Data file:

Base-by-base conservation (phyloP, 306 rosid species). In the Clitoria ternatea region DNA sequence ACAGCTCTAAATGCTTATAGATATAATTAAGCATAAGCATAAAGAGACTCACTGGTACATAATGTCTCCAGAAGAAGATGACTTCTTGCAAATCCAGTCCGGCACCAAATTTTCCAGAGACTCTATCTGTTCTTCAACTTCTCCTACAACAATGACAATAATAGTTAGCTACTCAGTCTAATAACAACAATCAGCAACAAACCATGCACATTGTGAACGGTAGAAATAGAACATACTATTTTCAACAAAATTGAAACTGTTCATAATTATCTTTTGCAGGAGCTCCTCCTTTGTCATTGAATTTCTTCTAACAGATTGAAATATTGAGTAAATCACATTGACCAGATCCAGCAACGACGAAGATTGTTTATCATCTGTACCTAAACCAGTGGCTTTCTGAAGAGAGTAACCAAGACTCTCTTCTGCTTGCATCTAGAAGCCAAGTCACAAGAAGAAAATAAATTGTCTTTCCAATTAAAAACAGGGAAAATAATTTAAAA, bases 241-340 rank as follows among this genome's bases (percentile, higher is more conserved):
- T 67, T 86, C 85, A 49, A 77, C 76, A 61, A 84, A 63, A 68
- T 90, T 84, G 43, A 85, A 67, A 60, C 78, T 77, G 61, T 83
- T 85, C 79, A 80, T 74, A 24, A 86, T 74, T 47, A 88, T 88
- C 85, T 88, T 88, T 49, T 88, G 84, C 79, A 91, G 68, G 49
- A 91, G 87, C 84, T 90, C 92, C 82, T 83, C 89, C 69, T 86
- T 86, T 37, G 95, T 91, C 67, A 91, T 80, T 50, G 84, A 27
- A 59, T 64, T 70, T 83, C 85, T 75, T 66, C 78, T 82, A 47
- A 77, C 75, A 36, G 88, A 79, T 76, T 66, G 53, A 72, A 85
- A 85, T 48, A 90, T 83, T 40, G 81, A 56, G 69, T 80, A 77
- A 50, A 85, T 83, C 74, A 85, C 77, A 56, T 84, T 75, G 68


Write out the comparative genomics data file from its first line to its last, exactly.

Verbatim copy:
Base-by-base conservation (phyloP, 306 rosid species). In the Clitoria ternatea region DNA sequence ACAGCTCTAAATGCTTATAGATATAATTAAGCATAAGCATAAAGAGACTCACTGGTACATAATGTCTCCAGAAGAAGATGACTTCTTGCAAATCCAGTCCGGCACCAAATTTTCCAGAGACTCTATCTGTTCTTCAACTTCTCCTACAACAATGACAATAATAGTTAGCTACTCAGTCTAATAACAACAATCAGCAACAAACCATGCACATTGTGAACGGTAGAAATAGAACATACTATTTTCAACAAAATTGAAACTGTTCATAATTATCTTTTGCAGGAGCTCCTCCTTTGTCATTGAATTTCTTCTAACAGATTGAAATATTGAGTAAATCACATTGACCAGATCCAGCAACGACGAAGATTGTTTATCATCTGTACCTAAACCAGTGGCTTTCTGAAGAGAGTAACCAAGACTCTCTTCTGCTTGCATCTAGAAGCCAAGTCACAAGAAGAAAATAAATTGTCTTTCCAATTAAAAACAGGGAAAATAATTTAAAA, bases 241-340 rank as follows among this genome's bases (percentile, higher is more conserved):
- T 67, T 86, C 85, A 49, A 77, C 76, A 61, A 84, A 63, A 68
- T 90, T 84, G 43, A 85, A 67, A 60, C 78, T 77, G 61, T 83
- T 85, C 79, A 80, T 74, A 24, A 86, T 74, T 47, A 88, T 88
- C 85, T 88, T 88, T 49, T 88, G 84, C 79, A 91, G 68, G 49
- A 91, G 87, C 84, T 90, C 92, C 82, T 83, C 89, C 69, T 86
- T 86, T 37, G 95, T 91, C 67, A 91, T 80, T 50, G 84, A 27
- A 59, T 64, T 70, T 83, C 85, T 75, T 66, C 78, T 82, A 47
- A 77, C 75, A 36, G 88, A 79, T 76, T 66, G 53, A 72, A 85
- A 85, T 48, A 90, T 83, T 40, G 81, A 56, G 69, T 80, A 77
- A 50, A 85, T 83, C 74, A 85, C 77, A 56, T 84, T 75, G 68